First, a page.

Proposed budget cuts mean ‘no fair’ for some

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HARRISBURG, Pa. — The effects of the economy can be observed in many places today — in the automotive industry, in tourism and hospitality services, and, if the proposed Senate budget passes, at Pennsylvania fairs and shows.

Senate Bill 850, recently passed by the Republican-dominated Senate, eliminates funding for the 116 county and community fairs in Pennsylvania and decreases funds for three state-sponsored shows at the Farm Show Complex and Expo Center by nearly 20 percent, said Chris Ryder, Pa. Department of Agriculture press secretary.

“The Senate’s proposed budget definitely puts the All-American Dairy Show, the Keystone International Livestock Exposition and the Pennsylvania Farm Show in jeopardy,” he said.

Ryder said the decreased funding could create problems with staffing the shows and paying premiums to exhibitors.

No fair

One community fair that relies entirely on funding from the state is the Mount Nebo Grange Fair in Allegheny County.

Fair secretary Pat Rudy confirmed the fair had been canceled due to the proposed Senate’s budget cuts but declined further comment.

“The Mount Nebo Grange Fair did not want to get into a situation where they made commitments and then had to cancel due to lack of funding,” Ryder said. “More fairs will probably be in similar situations this year.”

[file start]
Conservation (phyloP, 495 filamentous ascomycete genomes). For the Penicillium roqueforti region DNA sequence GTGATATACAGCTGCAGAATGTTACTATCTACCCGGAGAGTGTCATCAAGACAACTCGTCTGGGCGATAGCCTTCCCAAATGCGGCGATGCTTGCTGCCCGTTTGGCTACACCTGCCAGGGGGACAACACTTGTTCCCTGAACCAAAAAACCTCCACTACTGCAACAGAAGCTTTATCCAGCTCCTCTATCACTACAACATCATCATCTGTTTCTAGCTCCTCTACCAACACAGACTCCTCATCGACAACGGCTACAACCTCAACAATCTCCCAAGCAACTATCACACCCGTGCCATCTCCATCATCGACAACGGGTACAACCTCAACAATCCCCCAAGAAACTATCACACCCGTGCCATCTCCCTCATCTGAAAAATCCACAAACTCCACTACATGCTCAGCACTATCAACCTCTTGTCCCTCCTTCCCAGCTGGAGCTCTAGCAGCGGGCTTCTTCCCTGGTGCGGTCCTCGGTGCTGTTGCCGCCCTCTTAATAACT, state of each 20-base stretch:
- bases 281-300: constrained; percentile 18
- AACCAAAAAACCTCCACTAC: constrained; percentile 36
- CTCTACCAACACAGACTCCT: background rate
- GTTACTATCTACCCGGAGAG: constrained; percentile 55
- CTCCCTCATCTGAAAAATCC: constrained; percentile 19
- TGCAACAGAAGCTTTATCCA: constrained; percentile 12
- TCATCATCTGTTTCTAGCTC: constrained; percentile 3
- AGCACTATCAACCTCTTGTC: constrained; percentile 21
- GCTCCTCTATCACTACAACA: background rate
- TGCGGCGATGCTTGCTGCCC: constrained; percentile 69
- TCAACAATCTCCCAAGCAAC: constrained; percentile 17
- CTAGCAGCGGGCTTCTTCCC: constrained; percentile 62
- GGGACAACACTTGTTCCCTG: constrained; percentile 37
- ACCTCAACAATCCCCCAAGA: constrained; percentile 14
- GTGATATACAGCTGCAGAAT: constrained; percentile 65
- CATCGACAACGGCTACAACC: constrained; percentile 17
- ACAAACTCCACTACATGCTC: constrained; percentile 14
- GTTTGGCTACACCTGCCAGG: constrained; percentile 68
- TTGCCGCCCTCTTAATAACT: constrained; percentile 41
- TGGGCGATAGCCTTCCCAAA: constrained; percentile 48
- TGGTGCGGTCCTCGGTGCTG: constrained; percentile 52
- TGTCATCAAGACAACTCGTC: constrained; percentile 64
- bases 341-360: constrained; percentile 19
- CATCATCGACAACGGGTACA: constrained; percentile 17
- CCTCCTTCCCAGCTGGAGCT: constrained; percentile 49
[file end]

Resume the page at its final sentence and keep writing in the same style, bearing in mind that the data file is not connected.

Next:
Governor’s version

Gov. Edward Rendell’s proposed budget, which the Pennsylvania House of Representatives will likely pass, includes $2 million for funding of the fairs.

“The Governor’s budget makes quite a few more investments than the Senate budget in the future of Pennsylvania agriculture,” Ryder said.

In addition to the lack of fair funding, the Senate budget has allotted zero dollars for programs such as agricultural research, the FFA and farmland preservation.

‘Harsh reality’

According to a statement on the Web site of 50th District Senator Bob Robbins, serving Crawford, Mercer and parts of Butler and Lawrence counties, these budget cuts were necessary.

“The harsh reality is Pennsylvania is facing a $3 billion revenue shortfall by the end of the current fiscal year,” he said.

“We either cut spending to reflect the current economic climate in Pennsylvania or we raise taxes, and I haven’t heard one compelling reason in favor of raising taxes.”

The bill sponsor and Appropriations Committee Chair, Sen. Jake Corman, agreed the cuts were necessary in a statement available on his Web site.

Corman pointed out that the “fiscally responsible” Senate budget would avoid draining the commonwealth’s Rainy Day Fund and would continue supporting government programs such as education because of federal stimulus money.

“This budget represents a strong starting point for controlling spending and avoiding tax hikes,” he said.

The Senate passed this budget May 6. Once the House of Representatives passes its proposed budget, conference committees will begin to develop a final budget.

Although the fiscal year ends June 30, there is no constitutional requirement for the budget to be finalized for the new fiscal year.

This year’s budget process may, as in previous years, continue past the July 1 date.

About the Author

Emily Caldwell of Beaver Falls, Pa., serves as the 2009 Farm and Dairy editorial intern. She is a graduate of Penn State University, where she studied agribusiness and agricultural communications. Feel free to follow her on Twitter at http://twitter.com/emily718. More Stories by Emily Caldwell

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